Vattel, on the other hand, believed that “now the laws of nature being no less obligatory on nations than on individuals, whatever duties each man owes to other men, the same does each nation, in its way, owe to other nations. Such is the foundation of those common duties – of those offices of humanity – to which nations are reciprocally bound towards each other” (Christov, 2018, pg. 159). But he also allowed for the possibility of nations that would violate the law of nations and violate all the civilized rules of warfare: “If there were a people who made open profession of trampling justice under foot, — who despised and violated the rights of others whenever they found an opportunity, — the interest of human society would authorize all the other nations to form a confederacy in order to humble and chastise the delinquents . . .the safety of the human race requires that [such a nation] should be repressed” (Christov, 2018, pg. 160).

Was the Allied Bombing of Dresden Justified?

At the time of the bombing, the Eastern Front – “where Nazi Germany was defending [itself] against the advancing armies of the Soviet Union” – was only 155 miles from Dresden. According to Luckhurst (2020), Dresden “factories provided munitions, aircraft parts and other supplies for the Nazi war effort” (Luckhurst, 2020, pg. 3). It was a major city through which German “troops, tanks and artillery traveled through . . . by train and by road” (Luckhurst, 2020, pg. 3). The attack was intended to bolster Soviet efforts on the Eastern Front (Luckhurst, 2020, pg. 3).

RAF planes were equipped with both “high explosive and incendiary bombs: the explosives would blast buildings apart, while the incendiaries would set the remains on fire, causing further destruction” (Luckhurst, 2020, pg. 4). The United States Air Force completed the attack with daylight bombings which were directed at the city’s railway yards” (Luckhurst, 2020, pg. 4).

The Nazis denied that Dresden had any military function and exaggerated the death toll at 200,000 civilians. They claimed that Dresden “was only a city of culture” (Luckhurst, 2020, pg. 7).

Worldwide, Dresden was considered a tourist attraction. British Members of Parliament questioned the attack, and the Associated Press accused the Allies of using terrorism against the people of Dresden (Luckhurst, 2020, pg. 7).

Allied military leaders defended the attack as necessary to further cripple Nazi Germany and end the war. A 1953 report done in the U.S. determined that “Dresden was a legitimate military target” (Luckhurst, 2020, pg. 9), and the attack was no different from previous attacks on other German cities.

The debate continues, with some people viewing the bombing as immoral – possibly a war crime – and others defending it as necessary to help end the war with Germany (Luckhurst, 2020, pg. 9).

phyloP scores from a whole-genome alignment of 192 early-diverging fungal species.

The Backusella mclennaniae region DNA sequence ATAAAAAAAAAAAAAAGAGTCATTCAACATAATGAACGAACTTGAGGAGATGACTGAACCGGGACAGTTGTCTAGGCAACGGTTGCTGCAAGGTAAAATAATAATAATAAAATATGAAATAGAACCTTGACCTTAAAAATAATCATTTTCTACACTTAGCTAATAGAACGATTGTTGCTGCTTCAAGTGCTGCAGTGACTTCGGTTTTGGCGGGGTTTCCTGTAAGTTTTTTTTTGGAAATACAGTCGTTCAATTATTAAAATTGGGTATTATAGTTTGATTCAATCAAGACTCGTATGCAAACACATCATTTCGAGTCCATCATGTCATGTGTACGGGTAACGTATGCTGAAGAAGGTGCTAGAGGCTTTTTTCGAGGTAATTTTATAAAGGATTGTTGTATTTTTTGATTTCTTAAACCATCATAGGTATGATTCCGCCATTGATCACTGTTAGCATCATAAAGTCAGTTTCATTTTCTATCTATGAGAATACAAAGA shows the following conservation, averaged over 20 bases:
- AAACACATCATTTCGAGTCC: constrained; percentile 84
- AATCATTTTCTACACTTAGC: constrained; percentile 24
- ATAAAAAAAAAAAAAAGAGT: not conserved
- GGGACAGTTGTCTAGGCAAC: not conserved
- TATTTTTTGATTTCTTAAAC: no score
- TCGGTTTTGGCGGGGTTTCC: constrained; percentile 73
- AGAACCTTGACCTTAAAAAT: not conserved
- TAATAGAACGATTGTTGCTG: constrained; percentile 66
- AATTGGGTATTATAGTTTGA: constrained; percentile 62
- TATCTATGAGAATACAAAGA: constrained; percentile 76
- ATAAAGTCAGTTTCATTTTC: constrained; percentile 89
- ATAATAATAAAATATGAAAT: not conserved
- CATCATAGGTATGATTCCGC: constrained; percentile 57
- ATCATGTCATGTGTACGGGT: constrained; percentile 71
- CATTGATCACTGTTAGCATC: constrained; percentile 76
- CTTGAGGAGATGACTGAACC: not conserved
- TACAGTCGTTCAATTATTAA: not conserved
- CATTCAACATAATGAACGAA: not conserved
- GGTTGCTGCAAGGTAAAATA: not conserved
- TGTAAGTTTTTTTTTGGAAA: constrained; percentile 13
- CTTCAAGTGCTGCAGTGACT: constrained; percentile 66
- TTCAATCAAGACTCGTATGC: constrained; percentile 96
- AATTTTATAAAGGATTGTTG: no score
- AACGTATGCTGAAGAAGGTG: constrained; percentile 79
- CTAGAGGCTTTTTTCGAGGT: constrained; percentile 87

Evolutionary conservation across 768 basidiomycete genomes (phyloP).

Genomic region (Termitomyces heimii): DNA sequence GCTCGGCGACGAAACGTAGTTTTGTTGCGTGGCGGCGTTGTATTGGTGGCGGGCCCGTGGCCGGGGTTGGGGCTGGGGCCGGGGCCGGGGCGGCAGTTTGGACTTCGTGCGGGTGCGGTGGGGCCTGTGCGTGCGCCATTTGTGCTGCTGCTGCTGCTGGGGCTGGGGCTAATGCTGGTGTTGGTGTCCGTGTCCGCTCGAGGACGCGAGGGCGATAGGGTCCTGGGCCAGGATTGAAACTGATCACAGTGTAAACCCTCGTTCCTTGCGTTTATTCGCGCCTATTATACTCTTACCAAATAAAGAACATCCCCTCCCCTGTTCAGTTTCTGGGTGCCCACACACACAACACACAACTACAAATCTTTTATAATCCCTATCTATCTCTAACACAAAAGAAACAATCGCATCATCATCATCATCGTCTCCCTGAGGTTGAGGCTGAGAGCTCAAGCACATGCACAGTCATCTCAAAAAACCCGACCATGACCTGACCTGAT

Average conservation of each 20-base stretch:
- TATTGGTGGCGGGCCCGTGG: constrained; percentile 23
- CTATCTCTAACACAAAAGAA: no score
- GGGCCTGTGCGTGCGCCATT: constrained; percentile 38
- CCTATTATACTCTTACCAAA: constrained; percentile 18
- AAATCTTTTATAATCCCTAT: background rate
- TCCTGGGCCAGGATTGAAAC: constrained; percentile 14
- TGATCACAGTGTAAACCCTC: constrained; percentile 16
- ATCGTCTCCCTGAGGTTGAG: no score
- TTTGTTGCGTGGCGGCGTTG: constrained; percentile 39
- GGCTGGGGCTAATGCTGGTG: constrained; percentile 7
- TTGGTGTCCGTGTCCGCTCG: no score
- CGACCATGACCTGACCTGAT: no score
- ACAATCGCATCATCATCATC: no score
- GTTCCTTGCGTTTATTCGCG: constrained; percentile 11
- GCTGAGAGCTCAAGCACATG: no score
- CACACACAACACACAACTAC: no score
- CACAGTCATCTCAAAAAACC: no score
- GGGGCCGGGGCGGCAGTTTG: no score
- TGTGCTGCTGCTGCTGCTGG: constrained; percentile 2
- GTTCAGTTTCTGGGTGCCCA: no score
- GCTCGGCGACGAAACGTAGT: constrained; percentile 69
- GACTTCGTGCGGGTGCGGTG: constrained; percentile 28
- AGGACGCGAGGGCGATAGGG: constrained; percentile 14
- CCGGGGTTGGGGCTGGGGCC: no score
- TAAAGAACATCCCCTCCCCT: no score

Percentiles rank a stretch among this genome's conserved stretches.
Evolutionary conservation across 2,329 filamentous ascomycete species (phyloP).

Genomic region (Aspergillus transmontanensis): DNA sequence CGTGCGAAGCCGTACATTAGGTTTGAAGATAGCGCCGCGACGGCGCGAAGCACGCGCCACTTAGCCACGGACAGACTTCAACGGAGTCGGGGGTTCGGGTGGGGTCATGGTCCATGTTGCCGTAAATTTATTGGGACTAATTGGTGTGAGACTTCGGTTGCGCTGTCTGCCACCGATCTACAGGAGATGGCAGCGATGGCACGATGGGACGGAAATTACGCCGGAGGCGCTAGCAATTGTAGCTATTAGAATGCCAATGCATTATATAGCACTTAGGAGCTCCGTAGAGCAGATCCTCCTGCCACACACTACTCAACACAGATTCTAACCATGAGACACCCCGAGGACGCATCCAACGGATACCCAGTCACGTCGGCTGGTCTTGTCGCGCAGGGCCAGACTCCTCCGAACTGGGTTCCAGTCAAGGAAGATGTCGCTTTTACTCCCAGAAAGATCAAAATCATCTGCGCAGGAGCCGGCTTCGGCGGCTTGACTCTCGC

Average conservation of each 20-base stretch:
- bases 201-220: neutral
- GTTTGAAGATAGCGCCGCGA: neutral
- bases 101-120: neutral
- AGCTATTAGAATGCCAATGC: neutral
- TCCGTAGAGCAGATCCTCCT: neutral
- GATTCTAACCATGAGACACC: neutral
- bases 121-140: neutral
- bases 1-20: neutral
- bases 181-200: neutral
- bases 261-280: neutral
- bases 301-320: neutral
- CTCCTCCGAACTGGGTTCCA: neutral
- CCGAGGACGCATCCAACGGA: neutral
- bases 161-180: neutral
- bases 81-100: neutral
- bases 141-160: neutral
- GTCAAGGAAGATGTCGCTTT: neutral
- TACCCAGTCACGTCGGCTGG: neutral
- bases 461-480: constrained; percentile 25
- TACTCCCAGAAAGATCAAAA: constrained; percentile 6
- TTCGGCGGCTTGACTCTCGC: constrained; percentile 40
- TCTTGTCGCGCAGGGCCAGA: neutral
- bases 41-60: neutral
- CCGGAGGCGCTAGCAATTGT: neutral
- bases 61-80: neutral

My own view is that Pufendorf’s and Vattel’s theories both justify the bombing of Dresden. Pufendorf is correct when he says that the side waging a just war (in this case, the Allies) may use any means necessary to secure the peace and “secure guarantees for . . . future security” (Glanville, 2018, pg. 152). Nazi Germany was a rogue nation that had invaded other countries, murdered millions of people, and imposed authoritarian rule against the will of the people. They were guilty of “trampling justice under foot . . . [and] despised and violated the rights of others” (Christov, 2018, pg. 160), in Vattel’s own words. So, Vattel is also correct when he says that “the interest of human society [should] authorize all the other nations to form a confederacy [in this case, the Allies] in order to humble and chastise the delinquents . . . the safety of the human race requires that [such a nation – the Germans] should be repressed” (Christov, 2018, pg. 160).

Is Preservation of Cultural or Artistic Enemy Cities Relevant in War – Or are they Secondary?

My personal view is that preserving cultural and artistic enemy cities is secondary because defending the safety of Allied nations, property, and human rights takes precedence and aligns with both Pufendorf’s and Vattel’s theories of just war and the right of self-defense. Germany was the aggressor. It was not the duty or priority of Allied forces to save their cultural and artistic centers (Christov, 2018, pg. 160; Glanville, 2018, pg. 152).

Is it Justifiable to Bomb a City to Weaken the Enemy Civilian Morale – Even if the City has Marginal Industrial Significance?

Although the Nazis claimed that Dresden was only a cultural center, the Allies considered it an important transportation center for the Nazis and sought to help Soviet forces on the Eastern Front by destroying it (Luckhurst, 2020, pg. 3). The bombing weakened civilian morale but also undermined the Nazi’s efforts on the Eastern Front. Since civilians in Dresden supported the Nazi cause, they were also enemies of the Allied forces and subject to punishment by Allied war efforts. In my opinion, Vattel would have seen the bombing of Dresden as necessary “in order to humble and chastise the delinquents” (Christov, 2018, pg. 160).

Works Cited

Christov, T. (2018). Emer de vattel (1714-1767). In D.R. Brunstetter & C. O’Driscoll (Eds.),

       Just war thinkers: From cicero to the 21st century (156-167). Abingdon, Oxon: Routledge

Glanville, L. (2018). Samuel pufendorf (1632-1694). In D.R. Brunstetter & C. O’Driscoll (Eds.),

       Just war thinkers: From cicero to the 21st century (144-155). Abingdon, Oxon: Routledge

Luckhurst, T. (2020, February). Dresden: The world war two bombing 75 years on. BBC.com.

       Retrieved from http://www.bbc.com/news/world-europe-51448486

Dawn Pisturino

Thomas Edison State University

November 10, 2021; May 27, 2022

Copyright 2021-2022 Dawn Pisturino. All Rights Reserved.

29 Comments »